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Teaching Section

Wandersee, James H. [1], Clary, Renee M. [2].

A Study of Geobotanical Learning Opportunities at Two US Petrified Forests.

Public understanding of science depends on the ability to integrate knowledge across scientific domains. People learn science both formally in classrooms and informally in such places as national parks, museums, and botanic gardens. Petrified wood specimens are large plant fossils that the public is usually allowed to touch and observe directly--often in situ. Petrified wood is also a useful topic for instruction that cuts across botany and geology. Our prior research (BSA, 2004) has shown that it is frequently misunderstood, even by college students, as to: formation, composition, properties, and geographical occurrences. From a teaching standpoint, it is also a fascinating, tangible, and self-illustrating example of preserved botanical structures and the process of permineralization acting across time, as environmental conditions changed. It's an analog of wood, and yet it isn't wood! It is a springboard to understanding plant evolution and geologic processes. We conducted an on-site qualitative study that compares and contrasts the opportunities for science learning and knowledge integration at two well-known privatelyowned and interpreted US petrified forests: Mississippi State Petrified Forest near Flora, MS and California Petrified Forest near Calistoga, CA. Both sites charge a modest admission fee, offer a trans-forest walk with petrified wood specimens to be seen along the trail, use trail guide pamphlets, and possess very limited interpretive trailside signage systems. Our analysis shows that both sites offer visitors valuable observational and tactile experiences, and have the potential to promote a better understanding of plants across geologic time. Yet each site is superior in respect to some instructional features and inferior with respect to others. We think that students need to experience field work to understand both geology and botany. In botany instruction, paleobotanic field experiences are uncommon. We argue that that everyone should visit a petrified forest enroute to becoming scientifically literate.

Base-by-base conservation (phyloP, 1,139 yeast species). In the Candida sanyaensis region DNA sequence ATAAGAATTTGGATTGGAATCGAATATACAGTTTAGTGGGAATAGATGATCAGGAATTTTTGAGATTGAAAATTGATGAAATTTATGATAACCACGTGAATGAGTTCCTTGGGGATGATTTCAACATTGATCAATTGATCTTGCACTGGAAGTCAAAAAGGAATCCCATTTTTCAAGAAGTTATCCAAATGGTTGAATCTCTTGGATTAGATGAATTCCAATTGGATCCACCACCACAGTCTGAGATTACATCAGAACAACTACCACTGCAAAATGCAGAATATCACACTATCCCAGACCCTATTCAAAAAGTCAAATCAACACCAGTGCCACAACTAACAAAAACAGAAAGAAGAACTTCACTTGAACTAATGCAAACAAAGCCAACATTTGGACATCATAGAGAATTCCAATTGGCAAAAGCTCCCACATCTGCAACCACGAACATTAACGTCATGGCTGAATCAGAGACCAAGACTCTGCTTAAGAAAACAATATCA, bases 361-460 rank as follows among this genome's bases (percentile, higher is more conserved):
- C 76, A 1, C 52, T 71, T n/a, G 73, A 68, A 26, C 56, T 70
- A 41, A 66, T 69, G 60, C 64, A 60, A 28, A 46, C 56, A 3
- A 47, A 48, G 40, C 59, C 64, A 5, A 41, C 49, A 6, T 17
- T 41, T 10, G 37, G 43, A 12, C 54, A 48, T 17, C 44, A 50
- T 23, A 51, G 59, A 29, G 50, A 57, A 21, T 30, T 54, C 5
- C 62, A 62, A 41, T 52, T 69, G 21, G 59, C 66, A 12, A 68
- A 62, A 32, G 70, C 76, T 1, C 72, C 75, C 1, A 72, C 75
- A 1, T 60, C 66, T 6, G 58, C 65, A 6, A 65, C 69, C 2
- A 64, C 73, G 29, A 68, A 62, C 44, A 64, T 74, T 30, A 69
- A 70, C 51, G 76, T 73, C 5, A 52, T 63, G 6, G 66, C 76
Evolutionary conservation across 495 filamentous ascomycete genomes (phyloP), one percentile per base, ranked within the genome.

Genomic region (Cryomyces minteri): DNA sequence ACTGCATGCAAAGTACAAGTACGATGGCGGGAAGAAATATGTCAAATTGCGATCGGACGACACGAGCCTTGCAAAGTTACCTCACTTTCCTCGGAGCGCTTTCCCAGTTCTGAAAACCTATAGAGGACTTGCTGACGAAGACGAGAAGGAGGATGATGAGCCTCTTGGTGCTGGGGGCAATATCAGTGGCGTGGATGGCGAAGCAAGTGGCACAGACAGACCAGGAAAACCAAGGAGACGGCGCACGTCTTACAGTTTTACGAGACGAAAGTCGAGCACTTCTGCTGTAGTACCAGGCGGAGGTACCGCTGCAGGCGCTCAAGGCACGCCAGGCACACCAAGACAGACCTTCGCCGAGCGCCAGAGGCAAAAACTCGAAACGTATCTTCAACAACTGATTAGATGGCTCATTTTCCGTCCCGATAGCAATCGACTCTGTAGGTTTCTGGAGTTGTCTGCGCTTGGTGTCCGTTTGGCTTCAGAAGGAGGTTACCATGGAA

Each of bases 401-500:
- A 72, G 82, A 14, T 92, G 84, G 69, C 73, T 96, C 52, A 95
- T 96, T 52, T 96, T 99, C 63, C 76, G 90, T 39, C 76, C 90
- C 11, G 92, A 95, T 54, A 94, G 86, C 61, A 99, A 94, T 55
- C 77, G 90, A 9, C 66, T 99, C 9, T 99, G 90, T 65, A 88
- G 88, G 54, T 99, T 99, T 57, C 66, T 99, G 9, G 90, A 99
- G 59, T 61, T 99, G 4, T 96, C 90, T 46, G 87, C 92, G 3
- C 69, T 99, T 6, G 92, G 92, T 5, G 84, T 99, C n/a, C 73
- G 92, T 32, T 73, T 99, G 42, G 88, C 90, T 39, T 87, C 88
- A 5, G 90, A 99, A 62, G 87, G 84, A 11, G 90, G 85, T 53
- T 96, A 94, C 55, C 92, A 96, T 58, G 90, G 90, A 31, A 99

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Related Links:
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1 - Louisiana State University, Dept. of Curric. & Instr., 15-Degree Laboratory, Room 223-F Peabody Hall, Baton Rouge, Louisiana, 70803, USA
2 - University of Louisiana at Lafayette, Dept. of Geology, Box 44530, Lafayette, Louisiana, 70504, USA

Keywords:
botanical education
geobiology
knowledge integration
opportunity to learn
petrified forest
petrified wood
public understanding of science
qualitative research
scientific literacy.

Presentation Type: Oral Paper
Session: 6-8
Location: 400/Hilton
Date: Monday, August 15th, 2005
Time: 11:15 AM
Abstract ID:480


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